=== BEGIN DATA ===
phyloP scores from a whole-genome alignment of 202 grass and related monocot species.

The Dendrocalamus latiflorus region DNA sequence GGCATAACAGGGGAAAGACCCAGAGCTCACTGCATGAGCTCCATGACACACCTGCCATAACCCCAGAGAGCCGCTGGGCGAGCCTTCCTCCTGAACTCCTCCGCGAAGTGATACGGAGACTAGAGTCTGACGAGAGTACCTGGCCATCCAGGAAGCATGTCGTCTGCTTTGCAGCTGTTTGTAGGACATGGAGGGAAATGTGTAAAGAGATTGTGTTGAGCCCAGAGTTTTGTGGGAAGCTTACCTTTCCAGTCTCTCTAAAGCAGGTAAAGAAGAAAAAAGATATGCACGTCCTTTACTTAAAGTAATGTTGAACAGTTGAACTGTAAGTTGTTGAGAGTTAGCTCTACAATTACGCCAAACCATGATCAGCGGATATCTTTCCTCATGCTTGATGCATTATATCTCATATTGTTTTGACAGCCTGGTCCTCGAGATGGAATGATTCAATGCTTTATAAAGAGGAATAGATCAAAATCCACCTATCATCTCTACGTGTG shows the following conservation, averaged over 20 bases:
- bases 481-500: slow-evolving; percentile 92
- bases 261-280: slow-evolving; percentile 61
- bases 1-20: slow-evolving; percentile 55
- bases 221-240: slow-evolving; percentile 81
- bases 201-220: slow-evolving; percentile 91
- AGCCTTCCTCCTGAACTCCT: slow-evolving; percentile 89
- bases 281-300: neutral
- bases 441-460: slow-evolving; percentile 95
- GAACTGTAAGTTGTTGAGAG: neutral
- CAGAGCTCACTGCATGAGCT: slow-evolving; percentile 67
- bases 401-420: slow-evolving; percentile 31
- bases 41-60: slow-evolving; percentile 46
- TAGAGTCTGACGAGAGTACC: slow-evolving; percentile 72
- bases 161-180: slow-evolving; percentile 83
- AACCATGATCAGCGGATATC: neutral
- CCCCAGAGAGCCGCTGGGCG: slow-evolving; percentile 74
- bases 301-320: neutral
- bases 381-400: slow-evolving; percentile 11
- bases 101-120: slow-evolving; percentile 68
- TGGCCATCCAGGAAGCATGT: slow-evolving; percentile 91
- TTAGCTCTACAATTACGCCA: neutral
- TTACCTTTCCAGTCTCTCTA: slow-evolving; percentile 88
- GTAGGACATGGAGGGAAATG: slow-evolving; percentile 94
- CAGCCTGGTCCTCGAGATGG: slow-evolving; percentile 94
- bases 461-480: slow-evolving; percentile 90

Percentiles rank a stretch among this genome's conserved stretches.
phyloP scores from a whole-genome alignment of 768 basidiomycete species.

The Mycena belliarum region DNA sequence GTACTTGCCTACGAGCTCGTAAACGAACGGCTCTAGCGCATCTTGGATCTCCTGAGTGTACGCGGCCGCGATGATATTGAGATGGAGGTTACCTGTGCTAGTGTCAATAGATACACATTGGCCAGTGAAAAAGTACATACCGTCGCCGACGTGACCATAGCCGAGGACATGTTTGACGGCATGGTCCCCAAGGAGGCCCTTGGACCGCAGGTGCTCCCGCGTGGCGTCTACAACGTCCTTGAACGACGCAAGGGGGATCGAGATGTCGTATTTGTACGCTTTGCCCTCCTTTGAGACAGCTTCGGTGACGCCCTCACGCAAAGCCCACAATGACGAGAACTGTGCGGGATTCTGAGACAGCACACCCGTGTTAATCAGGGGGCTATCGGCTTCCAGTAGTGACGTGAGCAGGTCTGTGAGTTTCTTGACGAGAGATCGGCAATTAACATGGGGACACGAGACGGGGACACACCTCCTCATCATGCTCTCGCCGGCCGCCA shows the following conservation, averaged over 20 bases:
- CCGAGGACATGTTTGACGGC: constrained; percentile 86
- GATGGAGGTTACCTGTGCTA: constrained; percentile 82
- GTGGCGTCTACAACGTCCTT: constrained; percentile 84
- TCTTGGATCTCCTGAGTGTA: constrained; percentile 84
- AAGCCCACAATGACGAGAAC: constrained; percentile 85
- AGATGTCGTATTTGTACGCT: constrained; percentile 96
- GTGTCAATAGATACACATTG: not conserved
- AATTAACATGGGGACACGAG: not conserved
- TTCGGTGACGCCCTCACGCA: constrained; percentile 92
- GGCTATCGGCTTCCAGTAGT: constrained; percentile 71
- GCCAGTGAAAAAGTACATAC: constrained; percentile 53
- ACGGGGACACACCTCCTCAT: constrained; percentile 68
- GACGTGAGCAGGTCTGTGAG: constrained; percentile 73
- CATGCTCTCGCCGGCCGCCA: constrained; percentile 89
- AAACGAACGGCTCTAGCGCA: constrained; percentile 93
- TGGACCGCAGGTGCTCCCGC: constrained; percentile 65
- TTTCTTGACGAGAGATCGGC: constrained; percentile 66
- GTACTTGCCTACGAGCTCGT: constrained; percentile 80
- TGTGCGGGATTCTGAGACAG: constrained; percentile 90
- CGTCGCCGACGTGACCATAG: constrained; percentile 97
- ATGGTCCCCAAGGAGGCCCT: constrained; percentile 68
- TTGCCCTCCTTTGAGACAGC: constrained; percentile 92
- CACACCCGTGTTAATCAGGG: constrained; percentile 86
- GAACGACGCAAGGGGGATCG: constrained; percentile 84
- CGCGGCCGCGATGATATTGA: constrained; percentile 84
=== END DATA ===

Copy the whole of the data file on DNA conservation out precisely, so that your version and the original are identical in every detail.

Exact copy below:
phyloP scores from a whole-genome alignment of 202 grass and related monocot species.

The Dendrocalamus latiflorus region DNA sequence GGCATAACAGGGGAAAGACCCAGAGCTCACTGCATGAGCTCCATGACACACCTGCCATAACCCCAGAGAGCCGCTGGGCGAGCCTTCCTCCTGAACTCCTCCGCGAAGTGATACGGAGACTAGAGTCTGACGAGAGTACCTGGCCATCCAGGAAGCATGTCGTCTGCTTTGCAGCTGTTTGTAGGACATGGAGGGAAATGTGTAAAGAGATTGTGTTGAGCCCAGAGTTTTGTGGGAAGCTTACCTTTCCAGTCTCTCTAAAGCAGGTAAAGAAGAAAAAAGATATGCACGTCCTTTACTTAAAGTAATGTTGAACAGTTGAACTGTAAGTTGTTGAGAGTTAGCTCTACAATTACGCCAAACCATGATCAGCGGATATCTTTCCTCATGCTTGATGCATTATATCTCATATTGTTTTGACAGCCTGGTCCTCGAGATGGAATGATTCAATGCTTTATAAAGAGGAATAGATCAAAATCCACCTATCATCTCTACGTGTG shows the following conservation, averaged over 20 bases:
- bases 481-500: slow-evolving; percentile 92
- bases 261-280: slow-evolving; percentile 61
- bases 1-20: slow-evolving; percentile 55
- bases 221-240: slow-evolving; percentile 81
- bases 201-220: slow-evolving; percentile 91
- AGCCTTCCTCCTGAACTCCT: slow-evolving; percentile 89
- bases 281-300: neutral
- bases 441-460: slow-evolving; percentile 95
- GAACTGTAAGTTGTTGAGAG: neutral
- CAGAGCTCACTGCATGAGCT: slow-evolving; percentile 67
- bases 401-420: slow-evolving; percentile 31
- bases 41-60: slow-evolving; percentile 46
- TAGAGTCTGACGAGAGTACC: slow-evolving; percentile 72
- bases 161-180: slow-evolving; percentile 83
- AACCATGATCAGCGGATATC: neutral
- CCCCAGAGAGCCGCTGGGCG: slow-evolving; percentile 74
- bases 301-320: neutral
- bases 381-400: slow-evolving; percentile 11
- bases 101-120: slow-evolving; percentile 68
- TGGCCATCCAGGAAGCATGT: slow-evolving; percentile 91
- TTAGCTCTACAATTACGCCA: neutral
- TTACCTTTCCAGTCTCTCTA: slow-evolving; percentile 88
- GTAGGACATGGAGGGAAATG: slow-evolving; percentile 94
- CAGCCTGGTCCTCGAGATGG: slow-evolving; percentile 94
- bases 461-480: slow-evolving; percentile 90

Percentiles rank a stretch among this genome's conserved stretches.
phyloP scores from a whole-genome alignment of 768 basidiomycete species.

The Mycena belliarum region DNA sequence GTACTTGCCTACGAGCTCGTAAACGAACGGCTCTAGCGCATCTTGGATCTCCTGAGTGTACGCGGCCGCGATGATATTGAGATGGAGGTTACCTGTGCTAGTGTCAATAGATACACATTGGCCAGTGAAAAAGTACATACCGTCGCCGACGTGACCATAGCCGAGGACATGTTTGACGGCATGGTCCCCAAGGAGGCCCTTGGACCGCAGGTGCTCCCGCGTGGCGTCTACAACGTCCTTGAACGACGCAAGGGGGATCGAGATGTCGTATTTGTACGCTTTGCCCTCCTTTGAGACAGCTTCGGTGACGCCCTCACGCAAAGCCCACAATGACGAGAACTGTGCGGGATTCTGAGACAGCACACCCGTGTTAATCAGGGGGCTATCGGCTTCCAGTAGTGACGTGAGCAGGTCTGTGAGTTTCTTGACGAGAGATCGGCAATTAACATGGGGACACGAGACGGGGACACACCTCCTCATCATGCTCTCGCCGGCCGCCA shows the following conservation, averaged over 20 bases:
- CCGAGGACATGTTTGACGGC: constrained; percentile 86
- GATGGAGGTTACCTGTGCTA: constrained; percentile 82
- GTGGCGTCTACAACGTCCTT: constrained; percentile 84
- TCTTGGATCTCCTGAGTGTA: constrained; percentile 84
- AAGCCCACAATGACGAGAAC: constrained; percentile 85
- AGATGTCGTATTTGTACGCT: constrained; percentile 96
- GTGTCAATAGATACACATTG: not conserved
- AATTAACATGGGGACACGAG: not conserved
- TTCGGTGACGCCCTCACGCA: constrained; percentile 92
- GGCTATCGGCTTCCAGTAGT: constrained; percentile 71
- GCCAGTGAAAAAGTACATAC: constrained; percentile 53
- ACGGGGACACACCTCCTCAT: constrained; percentile 68
- GACGTGAGCAGGTCTGTGAG: constrained; percentile 73
- CATGCTCTCGCCGGCCGCCA: constrained; percentile 89
- AAACGAACGGCTCTAGCGCA: constrained; percentile 93
- TGGACCGCAGGTGCTCCCGC: constrained; percentile 65
- TTTCTTGACGAGAGATCGGC: constrained; percentile 66
- GTACTTGCCTACGAGCTCGT: constrained; percentile 80
- TGTGCGGGATTCTGAGACAG: constrained; percentile 90
- CGTCGCCGACGTGACCATAG: constrained; percentile 97
- ATGGTCCCCAAGGAGGCCCT: constrained; percentile 68
- TTGCCCTCCTTTGAGACAGC: constrained; percentile 92
- CACACCCGTGTTAATCAGGG: constrained; percentile 86
- GAACGACGCAAGGGGGATCG: constrained; percentile 84
- CGCGGCCGCGATGATATTGA: constrained; percentile 84